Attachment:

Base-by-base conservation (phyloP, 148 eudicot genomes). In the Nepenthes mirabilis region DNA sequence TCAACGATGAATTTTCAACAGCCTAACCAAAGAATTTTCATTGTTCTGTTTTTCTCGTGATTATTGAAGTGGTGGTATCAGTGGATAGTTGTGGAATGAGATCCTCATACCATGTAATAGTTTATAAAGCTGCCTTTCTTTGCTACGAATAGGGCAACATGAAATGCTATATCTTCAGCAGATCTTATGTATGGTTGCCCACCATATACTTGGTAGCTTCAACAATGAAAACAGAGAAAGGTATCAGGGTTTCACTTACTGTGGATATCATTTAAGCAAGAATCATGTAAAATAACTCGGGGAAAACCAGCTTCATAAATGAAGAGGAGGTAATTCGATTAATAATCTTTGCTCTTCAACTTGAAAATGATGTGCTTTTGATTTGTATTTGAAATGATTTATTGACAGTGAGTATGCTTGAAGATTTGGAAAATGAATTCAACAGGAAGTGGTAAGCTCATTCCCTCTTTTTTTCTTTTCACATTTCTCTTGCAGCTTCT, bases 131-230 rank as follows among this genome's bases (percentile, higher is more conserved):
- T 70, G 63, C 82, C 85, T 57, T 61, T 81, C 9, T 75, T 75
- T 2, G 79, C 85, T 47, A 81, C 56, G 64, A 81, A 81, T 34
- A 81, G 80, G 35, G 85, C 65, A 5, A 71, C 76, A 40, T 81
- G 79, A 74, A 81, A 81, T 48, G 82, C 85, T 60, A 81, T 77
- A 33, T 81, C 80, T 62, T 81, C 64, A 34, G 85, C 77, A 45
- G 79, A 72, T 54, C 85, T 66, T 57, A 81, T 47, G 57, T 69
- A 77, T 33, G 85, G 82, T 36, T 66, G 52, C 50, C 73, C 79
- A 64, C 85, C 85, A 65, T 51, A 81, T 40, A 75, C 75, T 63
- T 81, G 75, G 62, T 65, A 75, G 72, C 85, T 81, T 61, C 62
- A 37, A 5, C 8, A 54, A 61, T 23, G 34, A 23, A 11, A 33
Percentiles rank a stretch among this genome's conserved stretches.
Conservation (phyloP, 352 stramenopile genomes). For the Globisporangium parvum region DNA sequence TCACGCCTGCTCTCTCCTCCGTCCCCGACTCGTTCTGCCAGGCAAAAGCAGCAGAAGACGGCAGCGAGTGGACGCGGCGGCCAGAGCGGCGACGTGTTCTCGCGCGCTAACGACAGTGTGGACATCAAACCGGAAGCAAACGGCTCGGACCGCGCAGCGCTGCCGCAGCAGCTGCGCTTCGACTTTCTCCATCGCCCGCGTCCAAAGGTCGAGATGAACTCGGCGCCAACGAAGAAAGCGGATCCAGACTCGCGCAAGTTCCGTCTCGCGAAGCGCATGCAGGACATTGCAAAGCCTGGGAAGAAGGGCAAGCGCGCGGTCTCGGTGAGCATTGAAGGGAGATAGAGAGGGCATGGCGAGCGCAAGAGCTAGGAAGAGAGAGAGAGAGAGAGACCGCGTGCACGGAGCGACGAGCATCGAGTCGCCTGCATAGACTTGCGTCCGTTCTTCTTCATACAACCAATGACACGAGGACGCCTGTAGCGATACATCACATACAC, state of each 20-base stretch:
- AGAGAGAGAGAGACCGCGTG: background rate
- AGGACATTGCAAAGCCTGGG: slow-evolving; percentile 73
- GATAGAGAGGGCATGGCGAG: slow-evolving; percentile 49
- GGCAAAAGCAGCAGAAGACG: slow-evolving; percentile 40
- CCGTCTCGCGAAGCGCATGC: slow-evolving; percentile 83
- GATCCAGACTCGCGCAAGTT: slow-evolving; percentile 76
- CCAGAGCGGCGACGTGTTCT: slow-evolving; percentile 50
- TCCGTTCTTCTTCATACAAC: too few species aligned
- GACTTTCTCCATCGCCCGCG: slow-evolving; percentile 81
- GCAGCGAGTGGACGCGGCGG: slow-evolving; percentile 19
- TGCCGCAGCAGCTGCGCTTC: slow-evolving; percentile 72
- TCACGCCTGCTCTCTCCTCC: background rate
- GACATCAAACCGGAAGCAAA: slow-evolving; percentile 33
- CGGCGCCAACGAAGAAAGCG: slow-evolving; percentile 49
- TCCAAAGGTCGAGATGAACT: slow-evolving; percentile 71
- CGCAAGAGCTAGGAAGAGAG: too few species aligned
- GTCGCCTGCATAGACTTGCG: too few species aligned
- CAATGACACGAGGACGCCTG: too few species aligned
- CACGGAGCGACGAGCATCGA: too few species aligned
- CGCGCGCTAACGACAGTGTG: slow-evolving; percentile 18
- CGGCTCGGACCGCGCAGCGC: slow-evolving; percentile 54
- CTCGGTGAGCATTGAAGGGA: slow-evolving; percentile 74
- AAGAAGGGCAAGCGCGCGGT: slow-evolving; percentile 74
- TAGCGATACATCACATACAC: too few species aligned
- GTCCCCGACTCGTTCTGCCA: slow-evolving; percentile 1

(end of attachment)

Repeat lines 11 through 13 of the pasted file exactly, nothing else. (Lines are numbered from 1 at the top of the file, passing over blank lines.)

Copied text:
- A 37, A 5, C 8, A 54, A 61, T 23, G 34, A 23, A 11, A 33
Percentiles rank a stretch among this genome's conserved stretches.
Conservation (phyloP, 352 stramenopile genomes). For the Globisporangium parvum region DNA sequence TCACGCCTGCTCTCTCCTCCGTCCCCGACTCGTTCTGCCAGGCAAAAGCAGCAGAAGACGGCAGCGAGTGGACGCGGCGGCCAGAGCGGCGACGTGTTCTCGCGCGCTAACGACAGTGTGGACATCAAACCGGAAGCAAACGGCTCGGACCGCGCAGCGCTGCCGCAGCAGCTGCGCTTCGACTTTCTCCATCGCCCGCGTCCAAAGGTCGAGATGAACTCGGCGCCAACGAAGAAAGCGGATCCAGACTCGCGCAAGTTCCGTCTCGCGAAGCGCATGCAGGACATTGCAAAGCCTGGGAAGAAGGGCAAGCGCGCGGTCTCGGTGAGCATTGAAGGGAGATAGAGAGGGCATGGCGAGCGCAAGAGCTAGGAAGAGAGAGAGAGAGAGAGACCGCGTGCACGGAGCGACGAGCATCGAGTCGCCTGCATAGACTTGCGTCCGTTCTTCTTCATACAACCAATGACACGAGGACGCCTGTAGCGATACATCACATACAC, state of each 20-base stretch: